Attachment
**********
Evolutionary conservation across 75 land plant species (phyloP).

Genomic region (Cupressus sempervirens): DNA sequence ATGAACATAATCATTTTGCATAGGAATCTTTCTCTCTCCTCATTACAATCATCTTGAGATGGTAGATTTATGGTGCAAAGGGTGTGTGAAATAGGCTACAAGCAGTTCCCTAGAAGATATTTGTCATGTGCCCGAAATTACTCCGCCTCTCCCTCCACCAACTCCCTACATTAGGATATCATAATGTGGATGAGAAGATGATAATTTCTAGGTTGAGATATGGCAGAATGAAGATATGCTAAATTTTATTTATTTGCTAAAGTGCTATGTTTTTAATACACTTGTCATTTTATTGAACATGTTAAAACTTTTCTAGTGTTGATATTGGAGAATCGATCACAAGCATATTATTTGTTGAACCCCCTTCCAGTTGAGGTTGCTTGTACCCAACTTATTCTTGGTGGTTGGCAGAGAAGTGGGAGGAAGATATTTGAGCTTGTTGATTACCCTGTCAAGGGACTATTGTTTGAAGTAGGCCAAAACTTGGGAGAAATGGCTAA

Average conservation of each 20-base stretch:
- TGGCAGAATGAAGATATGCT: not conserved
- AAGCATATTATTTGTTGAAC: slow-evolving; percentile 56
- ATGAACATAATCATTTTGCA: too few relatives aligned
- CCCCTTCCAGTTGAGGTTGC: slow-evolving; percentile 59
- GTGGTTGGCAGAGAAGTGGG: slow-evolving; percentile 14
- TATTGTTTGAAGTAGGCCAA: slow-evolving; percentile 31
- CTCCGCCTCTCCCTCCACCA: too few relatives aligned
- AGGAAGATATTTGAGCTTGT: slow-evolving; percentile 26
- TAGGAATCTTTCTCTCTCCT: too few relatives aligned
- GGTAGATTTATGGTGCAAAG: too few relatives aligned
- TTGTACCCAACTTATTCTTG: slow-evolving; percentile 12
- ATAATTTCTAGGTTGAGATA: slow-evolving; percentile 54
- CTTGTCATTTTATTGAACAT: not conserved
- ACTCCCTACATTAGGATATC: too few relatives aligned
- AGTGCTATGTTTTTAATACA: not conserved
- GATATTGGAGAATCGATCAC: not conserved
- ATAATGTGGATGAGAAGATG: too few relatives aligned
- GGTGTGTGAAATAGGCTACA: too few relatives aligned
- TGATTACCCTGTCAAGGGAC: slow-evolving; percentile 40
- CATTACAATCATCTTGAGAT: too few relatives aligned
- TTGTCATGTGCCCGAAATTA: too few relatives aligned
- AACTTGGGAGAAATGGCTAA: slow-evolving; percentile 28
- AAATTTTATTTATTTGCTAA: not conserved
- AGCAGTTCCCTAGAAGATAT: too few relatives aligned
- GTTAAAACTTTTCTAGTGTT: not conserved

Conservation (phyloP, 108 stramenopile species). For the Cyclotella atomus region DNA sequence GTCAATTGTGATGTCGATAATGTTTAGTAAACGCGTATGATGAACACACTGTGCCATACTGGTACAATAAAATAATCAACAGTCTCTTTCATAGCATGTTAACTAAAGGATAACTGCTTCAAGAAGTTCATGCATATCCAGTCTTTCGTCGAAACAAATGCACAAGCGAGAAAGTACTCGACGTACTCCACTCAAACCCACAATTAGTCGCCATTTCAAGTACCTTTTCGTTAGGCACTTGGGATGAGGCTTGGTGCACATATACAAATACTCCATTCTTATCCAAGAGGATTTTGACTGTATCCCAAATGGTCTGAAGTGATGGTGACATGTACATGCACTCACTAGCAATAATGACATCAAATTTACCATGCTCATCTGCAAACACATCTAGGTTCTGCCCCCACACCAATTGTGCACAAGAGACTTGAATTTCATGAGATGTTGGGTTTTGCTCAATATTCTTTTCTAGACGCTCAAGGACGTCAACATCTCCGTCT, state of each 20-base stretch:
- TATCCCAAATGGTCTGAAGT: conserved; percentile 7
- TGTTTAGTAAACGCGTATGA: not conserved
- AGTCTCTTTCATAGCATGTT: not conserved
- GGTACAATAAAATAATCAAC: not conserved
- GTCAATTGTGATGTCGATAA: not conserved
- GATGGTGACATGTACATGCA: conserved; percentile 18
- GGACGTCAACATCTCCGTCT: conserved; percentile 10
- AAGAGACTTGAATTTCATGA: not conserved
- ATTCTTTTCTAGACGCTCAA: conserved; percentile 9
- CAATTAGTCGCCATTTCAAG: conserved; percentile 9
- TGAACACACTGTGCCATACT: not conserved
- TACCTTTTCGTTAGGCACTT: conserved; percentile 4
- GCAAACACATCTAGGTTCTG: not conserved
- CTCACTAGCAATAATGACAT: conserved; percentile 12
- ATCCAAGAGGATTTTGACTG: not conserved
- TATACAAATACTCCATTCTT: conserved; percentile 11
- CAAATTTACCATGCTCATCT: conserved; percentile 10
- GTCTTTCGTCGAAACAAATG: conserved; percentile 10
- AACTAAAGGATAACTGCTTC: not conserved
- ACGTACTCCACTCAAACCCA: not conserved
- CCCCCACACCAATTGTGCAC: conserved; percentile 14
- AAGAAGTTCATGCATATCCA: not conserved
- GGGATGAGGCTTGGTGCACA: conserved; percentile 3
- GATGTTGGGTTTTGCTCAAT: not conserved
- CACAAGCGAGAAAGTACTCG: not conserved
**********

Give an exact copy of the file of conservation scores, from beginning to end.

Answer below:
Evolutionary conservation across 75 land plant species (phyloP).

Genomic region (Cupressus sempervirens): DNA sequence ATGAACATAATCATTTTGCATAGGAATCTTTCTCTCTCCTCATTACAATCATCTTGAGATGGTAGATTTATGGTGCAAAGGGTGTGTGAAATAGGCTACAAGCAGTTCCCTAGAAGATATTTGTCATGTGCCCGAAATTACTCCGCCTCTCCCTCCACCAACTCCCTACATTAGGATATCATAATGTGGATGAGAAGATGATAATTTCTAGGTTGAGATATGGCAGAATGAAGATATGCTAAATTTTATTTATTTGCTAAAGTGCTATGTTTTTAATACACTTGTCATTTTATTGAACATGTTAAAACTTTTCTAGTGTTGATATTGGAGAATCGATCACAAGCATATTATTTGTTGAACCCCCTTCCAGTTGAGGTTGCTTGTACCCAACTTATTCTTGGTGGTTGGCAGAGAAGTGGGAGGAAGATATTTGAGCTTGTTGATTACCCTGTCAAGGGACTATTGTTTGAAGTAGGCCAAAACTTGGGAGAAATGGCTAA

Average conservation of each 20-base stretch:
- TGGCAGAATGAAGATATGCT: not conserved
- AAGCATATTATTTGTTGAAC: slow-evolving; percentile 56
- ATGAACATAATCATTTTGCA: too few relatives aligned
- CCCCTTCCAGTTGAGGTTGC: slow-evolving; percentile 59
- GTGGTTGGCAGAGAAGTGGG: slow-evolving; percentile 14
- TATTGTTTGAAGTAGGCCAA: slow-evolving; percentile 31
- CTCCGCCTCTCCCTCCACCA: too few relatives aligned
- AGGAAGATATTTGAGCTTGT: slow-evolving; percentile 26
- TAGGAATCTTTCTCTCTCCT: too few relatives aligned
- GGTAGATTTATGGTGCAAAG: too few relatives aligned
- TTGTACCCAACTTATTCTTG: slow-evolving; percentile 12
- ATAATTTCTAGGTTGAGATA: slow-evolving; percentile 54
- CTTGTCATTTTATTGAACAT: not conserved
- ACTCCCTACATTAGGATATC: too few relatives aligned
- AGTGCTATGTTTTTAATACA: not conserved
- GATATTGGAGAATCGATCAC: not conserved
- ATAATGTGGATGAGAAGATG: too few relatives aligned
- GGTGTGTGAAATAGGCTACA: too few relatives aligned
- TGATTACCCTGTCAAGGGAC: slow-evolving; percentile 40
- CATTACAATCATCTTGAGAT: too few relatives aligned
- TTGTCATGTGCCCGAAATTA: too few relatives aligned
- AACTTGGGAGAAATGGCTAA: slow-evolving; percentile 28
- AAATTTTATTTATTTGCTAA: not conserved
- AGCAGTTCCCTAGAAGATAT: too few relatives aligned
- GTTAAAACTTTTCTAGTGTT: not conserved

Conservation (phyloP, 108 stramenopile species). For the Cyclotella atomus region DNA sequence GTCAATTGTGATGTCGATAATGTTTAGTAAACGCGTATGATGAACACACTGTGCCATACTGGTACAATAAAATAATCAACAGTCTCTTTCATAGCATGTTAACTAAAGGATAACTGCTTCAAGAAGTTCATGCATATCCAGTCTTTCGTCGAAACAAATGCACAAGCGAGAAAGTACTCGACGTACTCCACTCAAACCCACAATTAGTCGCCATTTCAAGTACCTTTTCGTTAGGCACTTGGGATGAGGCTTGGTGCACATATACAAATACTCCATTCTTATCCAAGAGGATTTTGACTGTATCCCAAATGGTCTGAAGTGATGGTGACATGTACATGCACTCACTAGCAATAATGACATCAAATTTACCATGCTCATCTGCAAACACATCTAGGTTCTGCCCCCACACCAATTGTGCACAAGAGACTTGAATTTCATGAGATGTTGGGTTTTGCTCAATATTCTTTTCTAGACGCTCAAGGACGTCAACATCTCCGTCT, state of each 20-base stretch:
- TATCCCAAATGGTCTGAAGT: conserved; percentile 7
- TGTTTAGTAAACGCGTATGA: not conserved
- AGTCTCTTTCATAGCATGTT: not conserved
- GGTACAATAAAATAATCAAC: not conserved
- GTCAATTGTGATGTCGATAA: not conserved
- GATGGTGACATGTACATGCA: conserved; percentile 18
- GGACGTCAACATCTCCGTCT: conserved; percentile 10
- AAGAGACTTGAATTTCATGA: not conserved
- ATTCTTTTCTAGACGCTCAA: conserved; percentile 9
- CAATTAGTCGCCATTTCAAG: conserved; percentile 9
- TGAACACACTGTGCCATACT: not conserved
- TACCTTTTCGTTAGGCACTT: conserved; percentile 4
- GCAAACACATCTAGGTTCTG: not conserved
- CTCACTAGCAATAATGACAT: conserved; percentile 12
- ATCCAAGAGGATTTTGACTG: not conserved
- TATACAAATACTCCATTCTT: conserved; percentile 11
- CAAATTTACCATGCTCATCT: conserved; percentile 10
- GTCTTTCGTCGAAACAAATG: conserved; percentile 10
- AACTAAAGGATAACTGCTTC: not conserved
- ACGTACTCCACTCAAACCCA: not conserved
- CCCCCACACCAATTGTGCAC: conserved; percentile 14
- AAGAAGTTCATGCATATCCA: not conserved
- GGGATGAGGCTTGGTGCACA: conserved; percentile 3
- GATGTTGGGTTTTGCTCAAT: not conserved
- CACAAGCGAGAAAGTACTCG: not conserved